I took notes at the Q&A so I could talk about it in detail regardless of whether or not any video of it shows up online. I intend to do that in a separate post, but here I’d like to give just a brief overview and mention the parts that are relevant to the rest of my story.

Before I talk about Steve’s Q&A, I need to back up a bit to talk about one of his visitors from the morning. I mentioned her briefly in one of my other posts. She was the lady who was part of her church’s puppet troupe, and she brought along a Whatnot for him to sign (one of those ones that Disney marketed and sold for a while). She was accompanied by two teenage kids, but of the three of them it was pretty clear that she was the one most excited to meet Steve (not that the teenagers were entirely disinterested). Her Whatnot was one that they allowed new puppeteers in their group to practice on and learn with, so Steve not only signed it across the back of its head, he also wrote a short message of encouragement.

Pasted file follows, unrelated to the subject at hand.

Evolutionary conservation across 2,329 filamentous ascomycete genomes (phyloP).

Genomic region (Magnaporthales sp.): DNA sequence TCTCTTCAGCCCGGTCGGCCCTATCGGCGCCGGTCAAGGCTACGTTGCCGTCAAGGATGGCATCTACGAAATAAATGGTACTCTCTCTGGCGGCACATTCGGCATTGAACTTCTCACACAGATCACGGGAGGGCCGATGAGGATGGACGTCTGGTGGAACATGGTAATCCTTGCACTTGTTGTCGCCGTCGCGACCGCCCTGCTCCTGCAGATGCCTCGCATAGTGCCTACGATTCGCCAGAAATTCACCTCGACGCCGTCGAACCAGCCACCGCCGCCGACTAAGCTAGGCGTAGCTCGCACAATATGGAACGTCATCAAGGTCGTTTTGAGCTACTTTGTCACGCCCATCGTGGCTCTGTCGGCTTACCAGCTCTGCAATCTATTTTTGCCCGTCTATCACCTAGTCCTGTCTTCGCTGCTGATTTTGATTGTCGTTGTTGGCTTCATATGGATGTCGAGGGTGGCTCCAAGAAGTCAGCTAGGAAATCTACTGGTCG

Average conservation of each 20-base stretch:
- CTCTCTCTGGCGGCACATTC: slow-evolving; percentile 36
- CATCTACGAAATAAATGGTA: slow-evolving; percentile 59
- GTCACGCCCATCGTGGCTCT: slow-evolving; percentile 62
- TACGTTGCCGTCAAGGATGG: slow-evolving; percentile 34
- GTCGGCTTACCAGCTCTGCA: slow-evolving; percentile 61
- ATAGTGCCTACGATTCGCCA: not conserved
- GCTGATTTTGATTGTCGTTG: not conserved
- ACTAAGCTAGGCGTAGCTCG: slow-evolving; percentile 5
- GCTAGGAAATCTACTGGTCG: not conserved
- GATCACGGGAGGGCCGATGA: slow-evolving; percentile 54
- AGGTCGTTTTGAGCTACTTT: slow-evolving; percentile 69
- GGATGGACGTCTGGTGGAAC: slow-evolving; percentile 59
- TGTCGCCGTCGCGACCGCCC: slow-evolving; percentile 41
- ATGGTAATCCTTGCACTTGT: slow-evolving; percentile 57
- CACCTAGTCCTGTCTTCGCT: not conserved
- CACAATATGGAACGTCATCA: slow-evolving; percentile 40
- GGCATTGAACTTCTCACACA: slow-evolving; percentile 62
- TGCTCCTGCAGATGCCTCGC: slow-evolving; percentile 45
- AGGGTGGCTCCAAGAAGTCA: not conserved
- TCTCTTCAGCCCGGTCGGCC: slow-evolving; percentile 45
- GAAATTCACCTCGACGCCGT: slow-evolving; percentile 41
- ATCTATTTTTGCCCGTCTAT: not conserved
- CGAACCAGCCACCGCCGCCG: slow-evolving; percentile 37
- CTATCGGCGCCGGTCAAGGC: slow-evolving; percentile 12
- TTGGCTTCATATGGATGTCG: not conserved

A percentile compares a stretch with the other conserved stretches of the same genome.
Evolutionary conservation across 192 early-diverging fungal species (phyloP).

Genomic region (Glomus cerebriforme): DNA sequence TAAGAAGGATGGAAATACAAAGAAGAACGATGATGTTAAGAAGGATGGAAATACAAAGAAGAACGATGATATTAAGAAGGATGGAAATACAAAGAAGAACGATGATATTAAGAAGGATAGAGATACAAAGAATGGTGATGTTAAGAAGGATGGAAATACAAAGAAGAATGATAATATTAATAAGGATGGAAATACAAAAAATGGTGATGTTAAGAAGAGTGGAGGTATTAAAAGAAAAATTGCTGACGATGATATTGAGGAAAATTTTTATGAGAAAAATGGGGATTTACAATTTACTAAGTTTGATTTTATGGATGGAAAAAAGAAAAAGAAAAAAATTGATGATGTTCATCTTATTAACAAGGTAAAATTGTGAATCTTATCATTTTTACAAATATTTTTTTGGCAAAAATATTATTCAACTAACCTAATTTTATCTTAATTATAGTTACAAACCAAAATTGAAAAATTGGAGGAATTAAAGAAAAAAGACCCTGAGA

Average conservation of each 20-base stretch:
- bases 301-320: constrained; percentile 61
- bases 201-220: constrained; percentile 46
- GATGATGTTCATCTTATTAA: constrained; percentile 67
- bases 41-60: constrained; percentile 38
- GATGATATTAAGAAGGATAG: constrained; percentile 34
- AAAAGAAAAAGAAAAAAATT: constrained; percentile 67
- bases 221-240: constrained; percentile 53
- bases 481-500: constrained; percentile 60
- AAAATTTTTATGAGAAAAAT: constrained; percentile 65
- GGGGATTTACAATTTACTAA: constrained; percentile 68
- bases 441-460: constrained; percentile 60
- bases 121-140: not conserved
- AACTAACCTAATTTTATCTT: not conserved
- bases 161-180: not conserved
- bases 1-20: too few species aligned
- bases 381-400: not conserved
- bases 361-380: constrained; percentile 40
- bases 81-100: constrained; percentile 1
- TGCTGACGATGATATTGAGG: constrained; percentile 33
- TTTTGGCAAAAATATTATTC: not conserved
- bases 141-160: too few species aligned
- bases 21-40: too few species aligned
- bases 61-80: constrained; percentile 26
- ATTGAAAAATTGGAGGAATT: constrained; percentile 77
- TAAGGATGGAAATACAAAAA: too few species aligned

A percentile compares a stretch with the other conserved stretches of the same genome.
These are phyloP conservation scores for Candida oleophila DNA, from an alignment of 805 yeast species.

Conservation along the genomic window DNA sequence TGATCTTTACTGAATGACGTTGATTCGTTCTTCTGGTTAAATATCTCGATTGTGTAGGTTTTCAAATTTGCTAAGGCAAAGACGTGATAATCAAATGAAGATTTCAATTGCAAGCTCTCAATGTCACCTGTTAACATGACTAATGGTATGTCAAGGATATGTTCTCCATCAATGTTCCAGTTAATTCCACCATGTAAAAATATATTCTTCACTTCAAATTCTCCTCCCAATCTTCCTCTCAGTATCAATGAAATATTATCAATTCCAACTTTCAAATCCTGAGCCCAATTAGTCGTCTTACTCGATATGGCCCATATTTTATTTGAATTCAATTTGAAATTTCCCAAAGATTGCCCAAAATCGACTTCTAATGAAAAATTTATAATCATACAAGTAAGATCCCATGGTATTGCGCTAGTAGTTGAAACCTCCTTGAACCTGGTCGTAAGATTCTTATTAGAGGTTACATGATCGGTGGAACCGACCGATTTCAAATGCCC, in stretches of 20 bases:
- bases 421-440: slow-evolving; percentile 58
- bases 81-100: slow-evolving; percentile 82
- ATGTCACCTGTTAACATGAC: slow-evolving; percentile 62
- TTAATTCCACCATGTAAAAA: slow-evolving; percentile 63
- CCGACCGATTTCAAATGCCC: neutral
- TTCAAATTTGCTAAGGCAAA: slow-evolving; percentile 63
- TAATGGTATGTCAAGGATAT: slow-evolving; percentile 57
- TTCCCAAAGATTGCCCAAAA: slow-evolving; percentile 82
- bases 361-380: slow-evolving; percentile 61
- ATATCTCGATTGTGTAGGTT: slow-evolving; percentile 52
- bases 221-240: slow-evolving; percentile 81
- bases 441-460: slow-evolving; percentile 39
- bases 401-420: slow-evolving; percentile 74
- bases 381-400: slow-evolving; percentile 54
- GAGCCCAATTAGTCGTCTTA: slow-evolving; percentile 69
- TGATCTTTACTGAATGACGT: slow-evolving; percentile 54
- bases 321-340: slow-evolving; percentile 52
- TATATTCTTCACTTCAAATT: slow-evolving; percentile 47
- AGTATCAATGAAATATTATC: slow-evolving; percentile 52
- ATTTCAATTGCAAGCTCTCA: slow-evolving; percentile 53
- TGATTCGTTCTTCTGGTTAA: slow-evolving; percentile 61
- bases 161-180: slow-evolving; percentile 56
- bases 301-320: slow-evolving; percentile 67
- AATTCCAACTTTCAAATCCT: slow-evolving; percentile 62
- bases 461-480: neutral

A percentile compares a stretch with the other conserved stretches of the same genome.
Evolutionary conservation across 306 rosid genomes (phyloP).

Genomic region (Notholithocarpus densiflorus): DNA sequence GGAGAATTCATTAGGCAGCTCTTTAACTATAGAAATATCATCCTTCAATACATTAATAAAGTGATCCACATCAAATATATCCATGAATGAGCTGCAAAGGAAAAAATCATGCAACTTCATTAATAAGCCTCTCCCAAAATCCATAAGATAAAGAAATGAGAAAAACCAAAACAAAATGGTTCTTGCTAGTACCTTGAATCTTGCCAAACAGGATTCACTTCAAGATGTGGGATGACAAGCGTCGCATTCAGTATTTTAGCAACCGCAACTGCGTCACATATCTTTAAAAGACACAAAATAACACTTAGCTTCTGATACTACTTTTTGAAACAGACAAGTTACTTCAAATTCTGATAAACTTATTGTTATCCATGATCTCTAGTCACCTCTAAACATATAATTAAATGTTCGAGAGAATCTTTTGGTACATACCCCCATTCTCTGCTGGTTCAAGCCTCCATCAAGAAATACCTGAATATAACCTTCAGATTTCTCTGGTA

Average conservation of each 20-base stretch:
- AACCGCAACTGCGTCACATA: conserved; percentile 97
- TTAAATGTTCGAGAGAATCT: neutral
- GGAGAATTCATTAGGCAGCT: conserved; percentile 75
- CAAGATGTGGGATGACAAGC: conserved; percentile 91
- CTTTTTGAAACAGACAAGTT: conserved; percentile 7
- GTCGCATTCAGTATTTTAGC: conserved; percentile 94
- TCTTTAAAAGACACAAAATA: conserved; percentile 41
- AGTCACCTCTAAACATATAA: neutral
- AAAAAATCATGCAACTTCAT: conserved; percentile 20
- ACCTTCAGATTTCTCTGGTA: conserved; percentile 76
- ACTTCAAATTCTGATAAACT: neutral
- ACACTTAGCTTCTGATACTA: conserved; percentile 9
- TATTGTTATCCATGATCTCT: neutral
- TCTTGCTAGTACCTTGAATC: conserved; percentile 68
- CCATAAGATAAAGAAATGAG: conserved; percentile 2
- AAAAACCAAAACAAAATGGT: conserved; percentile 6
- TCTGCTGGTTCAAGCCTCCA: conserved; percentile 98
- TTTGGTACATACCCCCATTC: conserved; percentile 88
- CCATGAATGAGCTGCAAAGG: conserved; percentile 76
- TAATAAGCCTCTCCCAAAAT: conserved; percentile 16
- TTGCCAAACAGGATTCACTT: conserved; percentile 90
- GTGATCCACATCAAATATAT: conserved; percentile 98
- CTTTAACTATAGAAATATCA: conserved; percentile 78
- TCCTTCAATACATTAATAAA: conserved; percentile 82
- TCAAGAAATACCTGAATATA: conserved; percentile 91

The autographed Whatnot was one of several puppets present at the Q&A. Scrubby was there with Ethan, and the lady and the baby were there with their Wembley, and there was also a guy there with a Kermit. I’m not sure if it was a fan-made Kermit or a toy that he’d bought, but they appear briefly in the following video alongside Steve (and Mitzi):

Also, it wasn’t a puppet per se, but there was someone there with a very detailed plush toy of Rizzo. I meant to ask the guy where he acquired such a thing, but then I didn’t get around to it.